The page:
Hot flashes are perhaps the greatest symptom experienced in menopause, statistically 3 out of 4 of all menopausal women, and they are usually the most uncomfortable symptom. They can go on for several years before stopping. Hot flashes can be treated in a couple of ways.
Some women choose to replace the estrogen and progesterone the ovaries are no longer making. Estrogen replacement therapy or ERT is a prescription treatment for hot flashes.
Estrogen is given by patch, vaginal ring, or pill and progesterone can be given by pill. They are usually given together in order to prevent a buildup of the uterine lining that occurs when a woman takes unopposed estrogen.
Progesterone will help decrease the thickness of the uterine lining so that there are either regular periods (when the hormones are taken cyclically) or vaginal spotting if the hormones are taken every day.
Other women use lifestyle changes or natural remedies for the management of hot flashes. These include the following:
- Stay away from warm areas and do not sleep with warm blankets or warm pajamas.
- Avoid hot foods and drinks that can heat up the body and can trigger hot flashes.
- Decrease alcohol intake as this can increase the amount of facial flushing you get with hot flashes.
- Decrease the amount of stress you are under.
- Quit smoking or do not start smoking during this time of your life.
- Wear several layers of clothing that can be peeled off when you begin to get hot.
- Buy a portable fan so you can fan yourself when you get hot.
- Exercise regularly every day for at least thirty minutes. Try not to exercise right before you sleep as this can affect your ability to get to sleep.
- Decrease stress through the use of biofeedback, meditation, yoga, qi gong, or Tai chi. These are natural ways of reducing the amount of perceived stress.
- Try this breathing technique when you get a hot flash: take in deep abdominal breaths, in through your nose and out through the mouth. Breathe slowly, only 5-7 times per minute.
- Use a bedside fan to remain cool at night.
- Drink cool water if you wake up with a hot flash or night sweats during your sleep.
- Use a cooling pillow or turn your pillow often so that you don’t have to sleep on the hot side of the pillow all night. Keep a cool pack under the pillow so you can flip to a cool pillow during the night.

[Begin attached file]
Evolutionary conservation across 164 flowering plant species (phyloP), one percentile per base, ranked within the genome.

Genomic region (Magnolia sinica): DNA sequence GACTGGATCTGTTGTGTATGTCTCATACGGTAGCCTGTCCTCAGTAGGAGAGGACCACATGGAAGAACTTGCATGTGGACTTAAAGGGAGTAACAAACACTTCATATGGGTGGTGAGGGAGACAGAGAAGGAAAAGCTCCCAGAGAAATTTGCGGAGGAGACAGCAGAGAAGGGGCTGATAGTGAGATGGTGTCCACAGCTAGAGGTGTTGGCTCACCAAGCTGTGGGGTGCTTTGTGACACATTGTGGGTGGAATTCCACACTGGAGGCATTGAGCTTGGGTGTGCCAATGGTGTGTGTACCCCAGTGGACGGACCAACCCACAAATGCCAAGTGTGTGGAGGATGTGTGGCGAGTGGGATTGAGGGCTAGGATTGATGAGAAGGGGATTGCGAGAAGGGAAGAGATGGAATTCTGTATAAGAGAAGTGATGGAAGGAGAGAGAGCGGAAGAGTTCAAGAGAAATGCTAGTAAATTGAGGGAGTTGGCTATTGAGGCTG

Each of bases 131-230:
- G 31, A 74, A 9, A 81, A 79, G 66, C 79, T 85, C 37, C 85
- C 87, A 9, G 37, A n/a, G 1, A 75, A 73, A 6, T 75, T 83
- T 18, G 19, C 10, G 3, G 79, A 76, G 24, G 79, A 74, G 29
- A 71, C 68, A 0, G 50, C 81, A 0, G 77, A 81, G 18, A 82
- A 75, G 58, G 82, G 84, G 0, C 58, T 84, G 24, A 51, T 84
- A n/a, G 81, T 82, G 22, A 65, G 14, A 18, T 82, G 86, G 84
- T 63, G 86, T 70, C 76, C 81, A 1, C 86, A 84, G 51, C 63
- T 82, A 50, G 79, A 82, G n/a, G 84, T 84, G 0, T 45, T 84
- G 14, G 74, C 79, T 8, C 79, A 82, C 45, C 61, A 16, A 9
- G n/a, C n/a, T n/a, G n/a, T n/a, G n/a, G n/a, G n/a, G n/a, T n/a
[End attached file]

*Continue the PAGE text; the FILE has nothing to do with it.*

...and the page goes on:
- Try to lose weight if you are overweight. Women who are obese have more problems with hot flashes than women of normal weight do. You can lose weight through healthy eating and maintaining an exercise program that will help you decrease your hot flashes.
- A trained acupuncturist can help you reduce the blocked flow of qi energy so as to decrease the number and intensity of hot flashes.
- Try eating soy or taking soy supplements. You can get your soy, which contains isoflavones that mimic estrogen, by eating things like soymilk, tempeh, tofu, or roasted soy nuts. One soy supplement you can take is called Promensil, which can be purchased over the counter, but ask your doctor first.
- Try herbal remedies such as black cohosh. This is an herb that has been found to decrease the incidence of hot flashes in some research studies.
One study showed that exercise decreased the incidence and intensity of hot flashes. The study was done on 21 women who were having menopausal symptoms. Fourteen of the women took part in an exercise program for four months, while the rest did not change their exercise activities.
After the study, the women completed a questionnaire that asked them about how many hot flashes they had and how intense the hot flashes were. They also cause hot flashes by placing the participants in a hot water suit and recorded their body responses.
The exercising participants took part in a gym-based exercise program, in which they used a stationary bicycle, a treadmill, a cross trainer and/or a rowing machine. They were asked to exercise initially for thirty minutes, later increasing to 45-minute exercise sessions a day for at least five days a week.
After the 16-week study, the researchers measured the incidence and severity of the hot flashes each woman experienced. They found that, in the women who exercised, the amount of sweating during a hot flash was markedly reduced.
There was a decrease in blood flow to the forearms by 7 percent and a decrease in blood flow to the chest by 9 percent. There was also a decrease in blood flow to the brain in those women who exercised.
Women who did not exercise had no difference in the incidence and severity of hot flashes. While the study was small, it did indicate the possibility that exercise could help women with hot flashes.